Clayoquot Plateau Provincial Park
- White-Nose Syndrome
White-nose Syndrome is a fungal disease that has been linked to the mass die-off of hibernating bats in Eastern North America - it poses a significant threat to bats of the west and British Columbia. There is evidence that humans have accelerated the spread through entering caves with contaminated clothing, gear or equipment. Therefore, prevention strategies are focussed on public education/awareness to prevent the introduction of the fungus through human activities. There are currently (JUNE 2011) no reported cases of WNS west of the Rockies.
To ensure the protection of bats and their habitat in this park, B.C. Parks strongly advises that personal caving gear that has been used anywhere east of the Rockies not be used in BC and that cavers and visitors read the following fact sheet on decontamination before entering caves in BC.
Supporting Decontamination Documentation for Cavers [pdf]
About This ParkClayoquot Plateau Provincial Park on the west coast of Vancouver Island is a high elevation plateau protecting rare plant species, undisturbed old-growth forests, fragile karst features, sinkholes and a number of small lakes.
This rugged, remote and undeveloped park is extremely difficult to access, but can be reached by the adventurous through a series of logging roads. There are no developed trails in the park, but determined visitors will find a pristine forest of Sitka spruce, hemlock and cedar. Spectacular views of Clayoquot Sound can be enjoyed from the Plateau’s summit.
Clayoquot Plateau Provincial Park contains an extensive cave system suitable for exploration by experienced cavers only. Although there may be potential for caving opportunities in the future, this area is sensitive and its use is not recommended until a management plan is complete.
Park Size: 3155 hectares
Bears, wolves and cougar may be present anywherein the Sound. DO NOT BRING PETS INTO THE PARK.
Good quality raingear is essential, even in the summer. Bring emergency equipment and spare clothing.
Access is extremely difficult - there are NO trails in this park. Snow melts very late in the season. The karst area is very hazardous.
Location and MapsPlease note: Any maps listed are for information only - they may not represent legal boundaries and should not be used for navigation.
Maps and BrochuresAny maps listed are for information only - they may not represent legal boundaries and should not be used for navigation.
Nature and Culture
- Cultural Heritage - The park lies in the traditional territory of the Tla-o-qui-aht First Nation. The connection of the Nuu-chah-nulth First Nations peoples to this land is a vital, driving force and visitors are asked to respect this connection. Access to Indian Reserves is prohibited unless permission has been obtained from the band office.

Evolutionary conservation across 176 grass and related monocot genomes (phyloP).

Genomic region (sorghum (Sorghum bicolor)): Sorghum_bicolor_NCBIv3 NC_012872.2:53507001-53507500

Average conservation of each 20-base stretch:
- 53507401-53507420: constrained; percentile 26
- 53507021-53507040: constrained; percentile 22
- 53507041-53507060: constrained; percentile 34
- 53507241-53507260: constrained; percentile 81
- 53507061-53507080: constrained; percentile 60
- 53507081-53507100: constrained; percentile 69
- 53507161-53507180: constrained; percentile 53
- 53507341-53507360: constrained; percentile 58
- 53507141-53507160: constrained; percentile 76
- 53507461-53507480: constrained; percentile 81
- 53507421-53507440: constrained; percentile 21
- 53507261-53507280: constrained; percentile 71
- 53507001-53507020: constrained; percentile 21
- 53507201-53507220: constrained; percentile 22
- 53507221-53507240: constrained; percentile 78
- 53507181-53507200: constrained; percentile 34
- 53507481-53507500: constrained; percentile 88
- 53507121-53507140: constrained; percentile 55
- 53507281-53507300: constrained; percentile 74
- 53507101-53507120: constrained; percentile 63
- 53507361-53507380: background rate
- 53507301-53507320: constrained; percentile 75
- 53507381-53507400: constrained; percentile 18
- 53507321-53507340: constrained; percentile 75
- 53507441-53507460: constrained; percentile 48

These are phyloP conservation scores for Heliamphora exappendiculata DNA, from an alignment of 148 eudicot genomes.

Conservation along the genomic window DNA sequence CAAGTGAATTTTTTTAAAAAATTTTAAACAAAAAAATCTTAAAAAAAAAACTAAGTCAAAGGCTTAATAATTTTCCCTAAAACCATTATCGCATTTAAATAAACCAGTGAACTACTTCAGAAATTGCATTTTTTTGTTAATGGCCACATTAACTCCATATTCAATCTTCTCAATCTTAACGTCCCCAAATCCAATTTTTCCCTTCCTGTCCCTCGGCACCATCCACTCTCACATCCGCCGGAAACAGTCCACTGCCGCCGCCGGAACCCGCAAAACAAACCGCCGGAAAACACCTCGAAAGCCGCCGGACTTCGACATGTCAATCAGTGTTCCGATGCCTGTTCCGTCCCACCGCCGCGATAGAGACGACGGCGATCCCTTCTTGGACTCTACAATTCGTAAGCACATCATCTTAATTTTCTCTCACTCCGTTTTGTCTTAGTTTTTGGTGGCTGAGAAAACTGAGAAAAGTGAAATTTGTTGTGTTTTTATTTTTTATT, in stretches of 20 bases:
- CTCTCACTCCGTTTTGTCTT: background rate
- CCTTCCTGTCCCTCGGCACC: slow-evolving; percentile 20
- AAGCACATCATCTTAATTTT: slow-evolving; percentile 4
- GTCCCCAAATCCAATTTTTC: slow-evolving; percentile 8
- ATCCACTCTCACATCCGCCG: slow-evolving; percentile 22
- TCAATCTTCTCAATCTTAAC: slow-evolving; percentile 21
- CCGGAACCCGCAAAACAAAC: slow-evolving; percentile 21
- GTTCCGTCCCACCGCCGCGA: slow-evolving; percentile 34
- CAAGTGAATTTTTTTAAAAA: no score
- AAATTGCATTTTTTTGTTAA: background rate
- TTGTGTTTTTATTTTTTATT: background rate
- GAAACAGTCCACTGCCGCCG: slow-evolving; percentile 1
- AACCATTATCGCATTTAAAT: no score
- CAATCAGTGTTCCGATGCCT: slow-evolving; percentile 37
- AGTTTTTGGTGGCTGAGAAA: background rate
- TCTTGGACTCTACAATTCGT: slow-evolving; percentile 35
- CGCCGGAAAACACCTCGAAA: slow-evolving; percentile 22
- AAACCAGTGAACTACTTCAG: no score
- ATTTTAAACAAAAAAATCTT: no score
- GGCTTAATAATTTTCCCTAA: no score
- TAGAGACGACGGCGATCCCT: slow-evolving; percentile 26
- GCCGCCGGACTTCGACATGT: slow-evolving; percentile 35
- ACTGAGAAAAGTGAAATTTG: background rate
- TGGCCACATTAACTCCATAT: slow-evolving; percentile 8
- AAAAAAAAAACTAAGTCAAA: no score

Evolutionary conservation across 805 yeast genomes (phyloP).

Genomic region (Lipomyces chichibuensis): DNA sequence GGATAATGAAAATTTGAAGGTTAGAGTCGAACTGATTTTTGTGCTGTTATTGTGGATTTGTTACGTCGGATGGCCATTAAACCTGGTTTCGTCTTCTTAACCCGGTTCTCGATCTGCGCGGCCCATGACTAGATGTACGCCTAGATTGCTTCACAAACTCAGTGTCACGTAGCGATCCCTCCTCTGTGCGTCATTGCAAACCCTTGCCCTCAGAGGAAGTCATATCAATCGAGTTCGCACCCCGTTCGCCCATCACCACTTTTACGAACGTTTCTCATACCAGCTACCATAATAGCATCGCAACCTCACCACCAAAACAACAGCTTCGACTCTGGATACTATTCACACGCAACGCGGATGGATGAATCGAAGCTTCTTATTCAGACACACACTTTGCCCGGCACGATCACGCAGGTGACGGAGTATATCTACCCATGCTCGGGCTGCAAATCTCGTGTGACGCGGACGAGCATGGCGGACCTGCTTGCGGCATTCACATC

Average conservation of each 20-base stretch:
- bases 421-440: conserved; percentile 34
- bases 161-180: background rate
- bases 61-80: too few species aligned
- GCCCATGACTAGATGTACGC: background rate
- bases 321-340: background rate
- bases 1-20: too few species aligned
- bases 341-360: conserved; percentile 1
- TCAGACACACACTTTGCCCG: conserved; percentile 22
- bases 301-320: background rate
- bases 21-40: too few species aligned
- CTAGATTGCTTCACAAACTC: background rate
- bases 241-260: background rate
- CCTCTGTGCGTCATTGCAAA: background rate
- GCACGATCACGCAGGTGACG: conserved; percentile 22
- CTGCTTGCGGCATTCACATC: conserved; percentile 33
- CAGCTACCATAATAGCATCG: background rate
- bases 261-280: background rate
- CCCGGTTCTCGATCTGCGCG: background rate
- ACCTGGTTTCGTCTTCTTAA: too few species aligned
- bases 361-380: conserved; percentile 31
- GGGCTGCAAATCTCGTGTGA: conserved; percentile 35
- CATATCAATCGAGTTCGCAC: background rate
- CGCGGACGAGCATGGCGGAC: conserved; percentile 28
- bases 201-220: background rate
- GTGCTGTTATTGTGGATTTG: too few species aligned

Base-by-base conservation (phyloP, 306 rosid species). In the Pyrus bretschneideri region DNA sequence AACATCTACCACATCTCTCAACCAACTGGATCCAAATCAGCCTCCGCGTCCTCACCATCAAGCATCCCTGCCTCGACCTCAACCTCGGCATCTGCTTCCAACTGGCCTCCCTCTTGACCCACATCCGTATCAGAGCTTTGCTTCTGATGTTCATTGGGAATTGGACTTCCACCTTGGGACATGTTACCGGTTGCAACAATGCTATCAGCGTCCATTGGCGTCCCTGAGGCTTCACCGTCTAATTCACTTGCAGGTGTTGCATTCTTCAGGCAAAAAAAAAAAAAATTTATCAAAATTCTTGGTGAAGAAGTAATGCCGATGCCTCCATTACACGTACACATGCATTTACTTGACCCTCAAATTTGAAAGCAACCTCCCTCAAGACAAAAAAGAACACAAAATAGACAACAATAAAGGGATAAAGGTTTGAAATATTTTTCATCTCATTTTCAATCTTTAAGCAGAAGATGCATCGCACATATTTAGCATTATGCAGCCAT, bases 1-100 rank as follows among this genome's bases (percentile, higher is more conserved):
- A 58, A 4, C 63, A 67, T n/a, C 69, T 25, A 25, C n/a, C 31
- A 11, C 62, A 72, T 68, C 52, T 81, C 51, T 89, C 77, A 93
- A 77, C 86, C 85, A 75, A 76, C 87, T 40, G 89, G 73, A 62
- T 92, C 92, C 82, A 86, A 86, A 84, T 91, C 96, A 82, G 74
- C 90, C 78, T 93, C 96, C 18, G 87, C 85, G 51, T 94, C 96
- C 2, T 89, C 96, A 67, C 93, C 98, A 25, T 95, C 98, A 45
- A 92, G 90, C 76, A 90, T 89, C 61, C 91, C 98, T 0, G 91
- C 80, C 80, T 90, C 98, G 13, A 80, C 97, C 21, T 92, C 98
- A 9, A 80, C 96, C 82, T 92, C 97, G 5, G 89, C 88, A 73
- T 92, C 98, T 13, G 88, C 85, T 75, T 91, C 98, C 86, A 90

- Conservation - A high elevation plateau with small lakes, the park protects a number of rare plant species, undisturbed old-growth forests, karst caves and sink holes.
- Wildlife - Bears, wolves and cougars may be present anywhere in the park. Park users should always be aware of bears and other wildlife in our park environment. Never feed or approach bears or other wildlife. For more information on bear and wolf safety, click here.
- General Wildlife, Marine & Outdoor Ethics Information
Activities Available at this Park
This park contains an extensive cave system. This is a wilderness area that is extremely difficult to access. Caves are suitable for experienced cavers only. Although there may be potential for caving opportunities in the future, this area is sensitive and its use is not recommended until a management plan is complete.
Portions of this park are open to hunting for specific species. Hunters must have valid licences and tags. Please refer to current printed Hunting and Trapping Regulations and Synopsis publication for closures and regulations.
Visitors to the park will see a pristine old-growth forest of Sitka spruce, hemlock and cedar. Spectacular views of Clayoquot Sound can be enjoyed from the summit.
Facilities Available at this Park
While fires are allowed, we encourage visitors to conserve the environment by minimizing the use of fire and using stoves instead. If you must use a campfire, please practice “Leave No Trace” camping ethics.
There are no designated campsites at this park, however random wilderness camping is allowed. No facilities are provided and there is no fee. This park is open year round, however roads may become inaccessible due to snowfall. There is no fee for backcountry camping. Please practice “Leave No Trace” camping ethics.
This park is open year round, however roads may become inaccessible due to snowfall. There is no fee for backcountry camping. Please practice "leave no trace" camping ethics.